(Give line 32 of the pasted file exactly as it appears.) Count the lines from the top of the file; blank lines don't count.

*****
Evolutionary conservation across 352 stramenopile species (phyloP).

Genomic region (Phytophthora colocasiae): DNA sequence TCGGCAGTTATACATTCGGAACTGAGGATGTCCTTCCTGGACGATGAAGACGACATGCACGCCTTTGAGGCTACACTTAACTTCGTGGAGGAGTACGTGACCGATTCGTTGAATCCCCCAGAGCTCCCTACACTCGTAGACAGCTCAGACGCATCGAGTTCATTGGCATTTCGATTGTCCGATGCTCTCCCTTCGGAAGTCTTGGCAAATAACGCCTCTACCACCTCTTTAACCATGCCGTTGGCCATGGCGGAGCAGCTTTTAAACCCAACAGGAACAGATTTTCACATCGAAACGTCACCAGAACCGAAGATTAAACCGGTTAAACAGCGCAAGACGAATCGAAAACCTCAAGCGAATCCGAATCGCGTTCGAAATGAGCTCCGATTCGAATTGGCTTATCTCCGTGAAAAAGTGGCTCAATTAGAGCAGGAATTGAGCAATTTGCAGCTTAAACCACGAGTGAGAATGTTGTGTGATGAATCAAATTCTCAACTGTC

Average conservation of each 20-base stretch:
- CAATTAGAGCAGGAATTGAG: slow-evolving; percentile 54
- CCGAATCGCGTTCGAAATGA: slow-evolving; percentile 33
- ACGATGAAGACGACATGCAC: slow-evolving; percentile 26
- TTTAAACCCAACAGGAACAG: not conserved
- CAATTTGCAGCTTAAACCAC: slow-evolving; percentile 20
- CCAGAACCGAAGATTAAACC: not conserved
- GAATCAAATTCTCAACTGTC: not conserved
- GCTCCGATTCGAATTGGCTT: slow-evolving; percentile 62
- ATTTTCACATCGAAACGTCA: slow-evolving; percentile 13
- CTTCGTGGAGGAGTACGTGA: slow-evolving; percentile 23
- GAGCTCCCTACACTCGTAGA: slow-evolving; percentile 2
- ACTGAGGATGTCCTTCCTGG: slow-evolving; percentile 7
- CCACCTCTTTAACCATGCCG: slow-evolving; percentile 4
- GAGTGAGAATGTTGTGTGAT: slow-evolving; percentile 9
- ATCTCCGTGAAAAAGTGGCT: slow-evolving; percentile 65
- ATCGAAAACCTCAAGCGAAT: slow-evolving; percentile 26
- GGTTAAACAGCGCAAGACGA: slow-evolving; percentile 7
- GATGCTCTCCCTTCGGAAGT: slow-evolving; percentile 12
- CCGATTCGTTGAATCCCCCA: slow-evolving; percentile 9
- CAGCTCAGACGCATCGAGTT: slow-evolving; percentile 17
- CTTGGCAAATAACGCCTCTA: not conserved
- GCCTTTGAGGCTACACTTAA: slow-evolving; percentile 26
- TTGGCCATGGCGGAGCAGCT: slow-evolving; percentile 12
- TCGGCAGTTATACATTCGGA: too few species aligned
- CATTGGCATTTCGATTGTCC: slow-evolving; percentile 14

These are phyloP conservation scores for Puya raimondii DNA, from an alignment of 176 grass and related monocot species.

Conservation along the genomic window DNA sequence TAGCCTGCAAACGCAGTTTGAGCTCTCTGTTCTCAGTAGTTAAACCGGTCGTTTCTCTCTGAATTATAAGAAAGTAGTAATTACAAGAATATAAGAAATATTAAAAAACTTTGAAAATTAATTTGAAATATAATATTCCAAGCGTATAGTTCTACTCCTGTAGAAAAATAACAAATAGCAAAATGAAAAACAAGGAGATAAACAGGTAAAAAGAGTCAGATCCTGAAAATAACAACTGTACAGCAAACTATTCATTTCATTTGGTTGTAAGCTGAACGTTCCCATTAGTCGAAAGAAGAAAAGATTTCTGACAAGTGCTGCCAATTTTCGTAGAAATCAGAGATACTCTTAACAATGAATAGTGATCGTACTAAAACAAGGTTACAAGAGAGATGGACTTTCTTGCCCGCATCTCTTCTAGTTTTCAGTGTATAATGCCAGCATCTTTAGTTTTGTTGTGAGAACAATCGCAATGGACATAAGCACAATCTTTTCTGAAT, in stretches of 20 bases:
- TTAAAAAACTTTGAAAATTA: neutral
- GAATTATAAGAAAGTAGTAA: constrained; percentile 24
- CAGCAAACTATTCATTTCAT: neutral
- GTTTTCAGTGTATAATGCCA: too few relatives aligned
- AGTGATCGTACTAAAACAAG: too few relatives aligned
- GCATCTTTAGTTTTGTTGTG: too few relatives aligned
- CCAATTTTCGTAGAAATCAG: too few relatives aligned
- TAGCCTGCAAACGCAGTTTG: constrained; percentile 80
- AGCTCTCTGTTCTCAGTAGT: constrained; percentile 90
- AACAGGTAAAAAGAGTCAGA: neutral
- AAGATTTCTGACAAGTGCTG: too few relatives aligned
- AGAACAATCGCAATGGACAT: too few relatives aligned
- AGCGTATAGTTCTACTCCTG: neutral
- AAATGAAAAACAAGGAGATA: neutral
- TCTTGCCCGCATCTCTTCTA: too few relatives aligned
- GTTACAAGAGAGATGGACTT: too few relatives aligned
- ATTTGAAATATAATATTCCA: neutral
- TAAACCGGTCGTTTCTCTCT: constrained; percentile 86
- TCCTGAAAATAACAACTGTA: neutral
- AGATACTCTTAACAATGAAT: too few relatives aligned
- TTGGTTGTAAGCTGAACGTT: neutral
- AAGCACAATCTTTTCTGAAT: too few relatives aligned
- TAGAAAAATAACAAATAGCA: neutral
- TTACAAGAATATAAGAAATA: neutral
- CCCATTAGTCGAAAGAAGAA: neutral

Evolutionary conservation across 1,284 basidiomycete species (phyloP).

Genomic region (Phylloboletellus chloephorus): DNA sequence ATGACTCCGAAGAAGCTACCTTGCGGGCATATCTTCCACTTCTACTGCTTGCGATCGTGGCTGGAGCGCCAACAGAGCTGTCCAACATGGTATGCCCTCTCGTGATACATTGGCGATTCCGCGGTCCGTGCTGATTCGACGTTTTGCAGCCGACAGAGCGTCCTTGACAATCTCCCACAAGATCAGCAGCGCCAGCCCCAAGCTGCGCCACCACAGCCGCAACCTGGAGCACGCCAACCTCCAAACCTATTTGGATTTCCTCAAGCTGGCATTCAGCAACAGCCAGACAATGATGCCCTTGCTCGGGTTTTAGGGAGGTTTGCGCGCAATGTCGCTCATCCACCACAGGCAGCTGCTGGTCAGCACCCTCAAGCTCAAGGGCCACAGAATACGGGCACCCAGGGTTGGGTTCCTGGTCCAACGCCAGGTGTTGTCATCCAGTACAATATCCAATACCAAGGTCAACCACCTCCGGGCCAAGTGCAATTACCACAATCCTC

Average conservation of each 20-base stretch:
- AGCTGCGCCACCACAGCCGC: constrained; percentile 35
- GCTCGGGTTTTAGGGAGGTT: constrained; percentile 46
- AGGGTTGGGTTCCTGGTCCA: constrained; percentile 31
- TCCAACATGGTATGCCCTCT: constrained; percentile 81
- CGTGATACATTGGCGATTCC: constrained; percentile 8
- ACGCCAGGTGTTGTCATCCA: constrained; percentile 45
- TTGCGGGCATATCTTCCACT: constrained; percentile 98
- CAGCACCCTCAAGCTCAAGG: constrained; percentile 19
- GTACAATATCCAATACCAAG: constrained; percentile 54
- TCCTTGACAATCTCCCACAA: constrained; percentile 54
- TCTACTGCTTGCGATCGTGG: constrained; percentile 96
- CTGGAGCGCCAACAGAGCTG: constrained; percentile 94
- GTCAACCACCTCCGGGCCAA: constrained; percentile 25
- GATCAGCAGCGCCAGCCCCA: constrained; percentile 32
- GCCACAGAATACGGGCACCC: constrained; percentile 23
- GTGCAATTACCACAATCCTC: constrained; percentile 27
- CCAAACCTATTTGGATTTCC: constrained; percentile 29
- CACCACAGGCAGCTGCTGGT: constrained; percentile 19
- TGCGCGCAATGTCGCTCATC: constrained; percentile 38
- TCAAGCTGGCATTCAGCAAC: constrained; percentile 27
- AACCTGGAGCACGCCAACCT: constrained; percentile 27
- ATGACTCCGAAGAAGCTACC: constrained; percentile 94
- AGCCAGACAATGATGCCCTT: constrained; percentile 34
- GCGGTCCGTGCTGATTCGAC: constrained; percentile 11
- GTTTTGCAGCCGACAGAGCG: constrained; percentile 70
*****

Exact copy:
- GAATTATAAGAAAGTAGTAA: constrained; percentile 24